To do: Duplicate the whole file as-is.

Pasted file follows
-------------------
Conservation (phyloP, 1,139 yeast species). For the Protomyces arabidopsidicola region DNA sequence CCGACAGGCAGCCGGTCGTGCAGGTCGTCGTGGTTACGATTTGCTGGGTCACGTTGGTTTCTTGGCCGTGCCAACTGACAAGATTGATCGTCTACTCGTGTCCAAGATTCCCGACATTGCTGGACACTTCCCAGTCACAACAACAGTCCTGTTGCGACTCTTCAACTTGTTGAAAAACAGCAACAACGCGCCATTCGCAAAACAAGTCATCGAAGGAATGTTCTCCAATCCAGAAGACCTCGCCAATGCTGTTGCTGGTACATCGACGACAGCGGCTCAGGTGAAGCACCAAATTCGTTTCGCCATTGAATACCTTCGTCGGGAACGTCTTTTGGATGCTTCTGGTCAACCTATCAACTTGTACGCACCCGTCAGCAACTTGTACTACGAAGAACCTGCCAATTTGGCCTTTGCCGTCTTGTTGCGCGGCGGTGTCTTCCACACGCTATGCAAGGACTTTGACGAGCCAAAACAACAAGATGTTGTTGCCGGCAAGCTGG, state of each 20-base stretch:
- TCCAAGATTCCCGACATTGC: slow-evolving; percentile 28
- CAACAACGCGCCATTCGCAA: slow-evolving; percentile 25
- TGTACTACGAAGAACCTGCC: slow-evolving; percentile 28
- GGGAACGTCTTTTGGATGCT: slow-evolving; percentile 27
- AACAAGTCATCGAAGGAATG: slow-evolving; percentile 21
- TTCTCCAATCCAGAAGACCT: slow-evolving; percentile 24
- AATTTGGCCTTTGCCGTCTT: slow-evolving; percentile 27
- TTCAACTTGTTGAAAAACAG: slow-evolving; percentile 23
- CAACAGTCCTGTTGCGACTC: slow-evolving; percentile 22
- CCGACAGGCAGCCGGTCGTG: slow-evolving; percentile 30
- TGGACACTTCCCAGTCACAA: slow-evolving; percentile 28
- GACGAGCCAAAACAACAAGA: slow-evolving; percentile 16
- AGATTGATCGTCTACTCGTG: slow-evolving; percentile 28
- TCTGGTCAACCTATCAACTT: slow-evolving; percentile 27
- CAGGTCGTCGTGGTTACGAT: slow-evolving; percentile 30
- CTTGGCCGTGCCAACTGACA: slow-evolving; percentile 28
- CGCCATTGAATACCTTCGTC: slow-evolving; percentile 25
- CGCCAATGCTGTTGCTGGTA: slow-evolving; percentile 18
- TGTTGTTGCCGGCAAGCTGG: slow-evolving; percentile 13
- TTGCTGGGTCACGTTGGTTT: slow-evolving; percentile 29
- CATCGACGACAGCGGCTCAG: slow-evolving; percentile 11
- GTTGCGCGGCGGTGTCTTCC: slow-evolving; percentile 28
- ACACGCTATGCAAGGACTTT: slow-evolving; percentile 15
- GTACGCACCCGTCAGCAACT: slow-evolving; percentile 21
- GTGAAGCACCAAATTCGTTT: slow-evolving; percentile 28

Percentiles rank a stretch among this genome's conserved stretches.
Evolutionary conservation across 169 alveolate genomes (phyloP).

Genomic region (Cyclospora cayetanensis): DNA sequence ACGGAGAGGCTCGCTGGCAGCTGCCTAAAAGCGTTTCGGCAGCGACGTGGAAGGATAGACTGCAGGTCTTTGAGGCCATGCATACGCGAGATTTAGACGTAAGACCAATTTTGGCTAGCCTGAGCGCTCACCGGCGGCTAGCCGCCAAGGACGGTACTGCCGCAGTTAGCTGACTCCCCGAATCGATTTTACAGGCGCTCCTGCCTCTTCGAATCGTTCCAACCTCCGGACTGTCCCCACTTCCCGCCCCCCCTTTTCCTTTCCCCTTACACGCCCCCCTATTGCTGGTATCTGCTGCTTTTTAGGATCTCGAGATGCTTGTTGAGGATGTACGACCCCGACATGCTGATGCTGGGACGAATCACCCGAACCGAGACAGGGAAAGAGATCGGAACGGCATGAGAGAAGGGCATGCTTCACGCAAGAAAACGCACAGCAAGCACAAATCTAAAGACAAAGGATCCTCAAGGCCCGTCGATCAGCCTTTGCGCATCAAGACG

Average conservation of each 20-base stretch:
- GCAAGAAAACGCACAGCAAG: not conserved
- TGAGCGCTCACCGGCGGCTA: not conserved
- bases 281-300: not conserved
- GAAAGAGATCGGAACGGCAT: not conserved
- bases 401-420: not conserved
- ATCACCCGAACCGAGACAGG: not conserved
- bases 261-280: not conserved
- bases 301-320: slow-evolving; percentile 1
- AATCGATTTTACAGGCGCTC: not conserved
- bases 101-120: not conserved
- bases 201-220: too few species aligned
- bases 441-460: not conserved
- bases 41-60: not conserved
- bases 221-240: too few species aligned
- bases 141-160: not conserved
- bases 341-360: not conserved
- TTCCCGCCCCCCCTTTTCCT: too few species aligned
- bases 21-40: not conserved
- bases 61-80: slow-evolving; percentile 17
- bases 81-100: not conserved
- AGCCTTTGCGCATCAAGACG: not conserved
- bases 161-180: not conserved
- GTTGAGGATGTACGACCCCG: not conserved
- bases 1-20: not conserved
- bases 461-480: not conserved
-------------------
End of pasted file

Conservation (phyloP, 1,139 yeast species). For the Protomyces arabidopsidicola region DNA sequence CCGACAGGCAGCCGGTCGTGCAGGTCGTCGTGGTTACGATTTGCTGGGTCACGTTGGTTTCTTGGCCGTGCCAACTGACAAGATTGATCGTCTACTCGTGTCCAAGATTCCCGACATTGCTGGACACTTCCCAGTCACAACAACAGTCCTGTTGCGACTCTTCAACTTGTTGAAAAACAGCAACAACGCGCCATTCGCAAAACAAGTCATCGAAGGAATGTTCTCCAATCCAGAAGACCTCGCCAATGCTGTTGCTGGTACATCGACGACAGCGGCTCAGGTGAAGCACCAAATTCGTTTCGCCATTGAATACCTTCGTCGGGAACGTCTTTTGGATGCTTCTGGTCAACCTATCAACTTGTACGCACCCGTCAGCAACTTGTACTACGAAGAACCTGCCAATTTGGCCTTTGCCGTCTTGTTGCGCGGCGGTGTCTTCCACACGCTATGCAAGGACTTTGACGAGCCAAAACAACAAGATGTTGTTGCCGGCAAGCTGG, state of each 20-base stretch:
- TCCAAGATTCCCGACATTGC: slow-evolving; percentile 28
- CAACAACGCGCCATTCGCAA: slow-evolving; percentile 25
- TGTACTACGAAGAACCTGCC: slow-evolving; percentile 28
- GGGAACGTCTTTTGGATGCT: slow-evolving; percentile 27
- AACAAGTCATCGAAGGAATG: slow-evolving; percentile 21
- TTCTCCAATCCAGAAGACCT: slow-evolving; percentile 24
- AATTTGGCCTTTGCCGTCTT: slow-evolving; percentile 27
- TTCAACTTGTTGAAAAACAG: slow-evolving; percentile 23
- CAACAGTCCTGTTGCGACTC: slow-evolving; percentile 22
- CCGACAGGCAGCCGGTCGTG: slow-evolving; percentile 30
- TGGACACTTCCCAGTCACAA: slow-evolving; percentile 28
- GACGAGCCAAAACAACAAGA: slow-evolving; percentile 16
- AGATTGATCGTCTACTCGTG: slow-evolving; percentile 28
- TCTGGTCAACCTATCAACTT: slow-evolving; percentile 27
- CAGGTCGTCGTGGTTACGAT: slow-evolving; percentile 30
- CTTGGCCGTGCCAACTGACA: slow-evolving; percentile 28
- CGCCATTGAATACCTTCGTC: slow-evolving; percentile 25
- CGCCAATGCTGTTGCTGGTA: slow-evolving; percentile 18
- TGTTGTTGCCGGCAAGCTGG: slow-evolving; percentile 13
- TTGCTGGGTCACGTTGGTTT: slow-evolving; percentile 29
- CATCGACGACAGCGGCTCAG: slow-evolving; percentile 11
- GTTGCGCGGCGGTGTCTTCC: slow-evolving; percentile 28
- ACACGCTATGCAAGGACTTT: slow-evolving; percentile 15
- GTACGCACCCGTCAGCAACT: slow-evolving; percentile 21
- GTGAAGCACCAAATTCGTTT: slow-evolving; percentile 28

Percentiles rank a stretch among this genome's conserved stretches.
Evolutionary conservation across 169 alveolate genomes (phyloP).

Genomic region (Cyclospora cayetanensis): DNA sequence ACGGAGAGGCTCGCTGGCAGCTGCCTAAAAGCGTTTCGGCAGCGACGTGGAAGGATAGACTGCAGGTCTTTGAGGCCATGCATACGCGAGATTTAGACGTAAGACCAATTTTGGCTAGCCTGAGCGCTCACCGGCGGCTAGCCGCCAAGGACGGTACTGCCGCAGTTAGCTGACTCCCCGAATCGATTTTACAGGCGCTCCTGCCTCTTCGAATCGTTCCAACCTCCGGACTGTCCCCACTTCCCGCCCCCCCTTTTCCTTTCCCCTTACACGCCCCCCTATTGCTGGTATCTGCTGCTTTTTAGGATCTCGAGATGCTTGTTGAGGATGTACGACCCCGACATGCTGATGCTGGGACGAATCACCCGAACCGAGACAGGGAAAGAGATCGGAACGGCATGAGAGAAGGGCATGCTTCACGCAAGAAAACGCACAGCAAGCACAAATCTAAAGACAAAGGATCCTCAAGGCCCGTCGATCAGCCTTTGCGCATCAAGACG

Average conservation of each 20-base stretch:
- GCAAGAAAACGCACAGCAAG: not conserved
- TGAGCGCTCACCGGCGGCTA: not conserved
- bases 281-300: not conserved
- GAAAGAGATCGGAACGGCAT: not conserved
- bases 401-420: not conserved
- ATCACCCGAACCGAGACAGG: not conserved
- bases 261-280: not conserved
- bases 301-320: slow-evolving; percentile 1
- AATCGATTTTACAGGCGCTC: not conserved
- bases 101-120: not conserved
- bases 201-220: too few species aligned
- bases 441-460: not conserved
- bases 41-60: not conserved
- bases 221-240: too few species aligned
- bases 141-160: not conserved
- bases 341-360: not conserved
- TTCCCGCCCCCCCTTTTCCT: too few species aligned
- bases 21-40: not conserved
- bases 61-80: slow-evolving; percentile 17
- bases 81-100: not conserved
- AGCCTTTGCGCATCAAGACG: not conserved
- bases 161-180: not conserved
- GTTGAGGATGTACGACCCCG: not conserved
- bases 1-20: not conserved
- bases 461-480: not conserved